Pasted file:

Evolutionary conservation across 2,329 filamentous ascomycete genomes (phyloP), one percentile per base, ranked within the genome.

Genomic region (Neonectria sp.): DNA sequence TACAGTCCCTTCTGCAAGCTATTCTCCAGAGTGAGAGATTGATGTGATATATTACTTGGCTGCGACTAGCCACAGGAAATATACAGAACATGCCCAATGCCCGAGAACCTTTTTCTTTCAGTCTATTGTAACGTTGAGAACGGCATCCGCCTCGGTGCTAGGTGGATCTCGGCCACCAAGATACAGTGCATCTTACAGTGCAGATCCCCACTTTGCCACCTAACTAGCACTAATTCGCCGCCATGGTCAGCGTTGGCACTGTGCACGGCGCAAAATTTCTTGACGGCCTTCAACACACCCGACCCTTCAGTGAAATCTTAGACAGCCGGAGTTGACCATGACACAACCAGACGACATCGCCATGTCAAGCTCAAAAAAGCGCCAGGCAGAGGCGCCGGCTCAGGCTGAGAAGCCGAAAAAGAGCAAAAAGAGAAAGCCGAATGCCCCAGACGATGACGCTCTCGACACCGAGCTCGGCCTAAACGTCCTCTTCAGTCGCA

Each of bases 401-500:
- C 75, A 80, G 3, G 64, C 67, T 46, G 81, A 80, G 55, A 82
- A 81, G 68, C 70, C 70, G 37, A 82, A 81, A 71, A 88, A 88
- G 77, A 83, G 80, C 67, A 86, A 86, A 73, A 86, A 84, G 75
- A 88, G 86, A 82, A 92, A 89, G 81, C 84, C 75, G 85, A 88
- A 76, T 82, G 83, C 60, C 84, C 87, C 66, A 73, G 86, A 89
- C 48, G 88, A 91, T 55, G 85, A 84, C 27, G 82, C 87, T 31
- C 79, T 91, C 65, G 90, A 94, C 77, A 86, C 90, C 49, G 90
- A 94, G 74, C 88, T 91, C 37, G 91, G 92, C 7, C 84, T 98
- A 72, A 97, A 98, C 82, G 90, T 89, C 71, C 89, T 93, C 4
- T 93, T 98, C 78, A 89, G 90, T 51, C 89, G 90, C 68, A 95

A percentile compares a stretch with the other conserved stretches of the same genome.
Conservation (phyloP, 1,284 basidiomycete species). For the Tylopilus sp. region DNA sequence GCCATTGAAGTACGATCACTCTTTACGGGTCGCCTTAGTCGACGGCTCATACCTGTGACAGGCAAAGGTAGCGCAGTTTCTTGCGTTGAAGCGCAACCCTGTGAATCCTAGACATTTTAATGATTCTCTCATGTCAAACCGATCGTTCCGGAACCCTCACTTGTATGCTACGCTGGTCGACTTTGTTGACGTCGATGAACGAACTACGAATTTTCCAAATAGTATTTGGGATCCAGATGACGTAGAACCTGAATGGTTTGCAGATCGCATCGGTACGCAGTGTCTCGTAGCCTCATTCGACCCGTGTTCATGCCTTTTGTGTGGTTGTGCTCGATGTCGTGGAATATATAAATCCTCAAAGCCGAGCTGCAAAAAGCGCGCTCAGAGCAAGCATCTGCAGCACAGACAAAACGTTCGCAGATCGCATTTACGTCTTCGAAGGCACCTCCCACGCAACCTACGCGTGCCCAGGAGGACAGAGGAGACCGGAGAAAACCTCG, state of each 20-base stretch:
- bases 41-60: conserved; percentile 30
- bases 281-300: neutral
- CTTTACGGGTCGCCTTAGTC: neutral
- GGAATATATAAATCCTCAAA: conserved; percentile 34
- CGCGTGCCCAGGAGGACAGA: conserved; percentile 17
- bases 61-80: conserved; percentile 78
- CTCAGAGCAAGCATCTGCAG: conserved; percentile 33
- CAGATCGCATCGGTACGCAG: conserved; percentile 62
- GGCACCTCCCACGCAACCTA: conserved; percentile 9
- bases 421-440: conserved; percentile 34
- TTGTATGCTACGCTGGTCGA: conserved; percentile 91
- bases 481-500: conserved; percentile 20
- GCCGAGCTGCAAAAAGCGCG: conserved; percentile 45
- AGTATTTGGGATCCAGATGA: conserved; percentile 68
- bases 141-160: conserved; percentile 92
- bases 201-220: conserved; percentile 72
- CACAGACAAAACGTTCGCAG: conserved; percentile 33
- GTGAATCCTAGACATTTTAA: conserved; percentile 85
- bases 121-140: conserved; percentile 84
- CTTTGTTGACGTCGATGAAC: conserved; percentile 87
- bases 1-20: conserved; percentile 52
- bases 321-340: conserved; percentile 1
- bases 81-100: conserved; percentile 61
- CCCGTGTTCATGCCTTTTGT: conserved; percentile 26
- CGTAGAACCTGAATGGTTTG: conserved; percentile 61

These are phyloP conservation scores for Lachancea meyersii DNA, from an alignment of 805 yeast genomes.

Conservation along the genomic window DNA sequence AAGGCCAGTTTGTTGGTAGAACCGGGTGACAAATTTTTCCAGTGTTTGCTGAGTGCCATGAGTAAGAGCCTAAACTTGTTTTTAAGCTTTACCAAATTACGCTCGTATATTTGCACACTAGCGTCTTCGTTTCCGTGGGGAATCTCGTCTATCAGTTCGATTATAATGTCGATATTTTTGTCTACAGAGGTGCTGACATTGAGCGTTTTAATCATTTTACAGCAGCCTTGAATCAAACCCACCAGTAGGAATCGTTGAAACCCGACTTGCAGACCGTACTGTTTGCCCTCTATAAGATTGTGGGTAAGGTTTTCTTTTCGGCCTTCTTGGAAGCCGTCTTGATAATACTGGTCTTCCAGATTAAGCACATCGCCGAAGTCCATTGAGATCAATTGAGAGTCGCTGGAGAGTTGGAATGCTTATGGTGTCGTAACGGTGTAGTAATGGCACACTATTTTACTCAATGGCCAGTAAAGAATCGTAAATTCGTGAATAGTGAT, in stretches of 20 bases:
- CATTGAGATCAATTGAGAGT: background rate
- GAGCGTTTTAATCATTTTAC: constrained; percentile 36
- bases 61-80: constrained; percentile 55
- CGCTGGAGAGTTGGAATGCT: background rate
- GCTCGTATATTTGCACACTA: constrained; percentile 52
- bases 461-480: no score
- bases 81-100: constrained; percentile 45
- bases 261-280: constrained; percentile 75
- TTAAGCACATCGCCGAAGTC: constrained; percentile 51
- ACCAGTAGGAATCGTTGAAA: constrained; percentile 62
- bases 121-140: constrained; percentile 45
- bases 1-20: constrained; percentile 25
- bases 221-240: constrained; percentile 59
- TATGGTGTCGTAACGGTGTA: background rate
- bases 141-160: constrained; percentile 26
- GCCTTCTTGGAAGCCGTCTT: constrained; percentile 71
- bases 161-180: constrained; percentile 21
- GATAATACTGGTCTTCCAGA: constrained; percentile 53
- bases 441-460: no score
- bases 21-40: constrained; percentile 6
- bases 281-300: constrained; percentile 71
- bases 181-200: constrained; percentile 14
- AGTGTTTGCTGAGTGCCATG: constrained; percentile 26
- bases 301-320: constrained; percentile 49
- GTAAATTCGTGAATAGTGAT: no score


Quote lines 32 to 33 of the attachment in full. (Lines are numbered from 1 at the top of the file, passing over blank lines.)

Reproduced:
- CACAGACAAAACGTTCGCAG: conserved; percentile 33
- GTGAATCCTAGACATTTTAA: conserved; percentile 85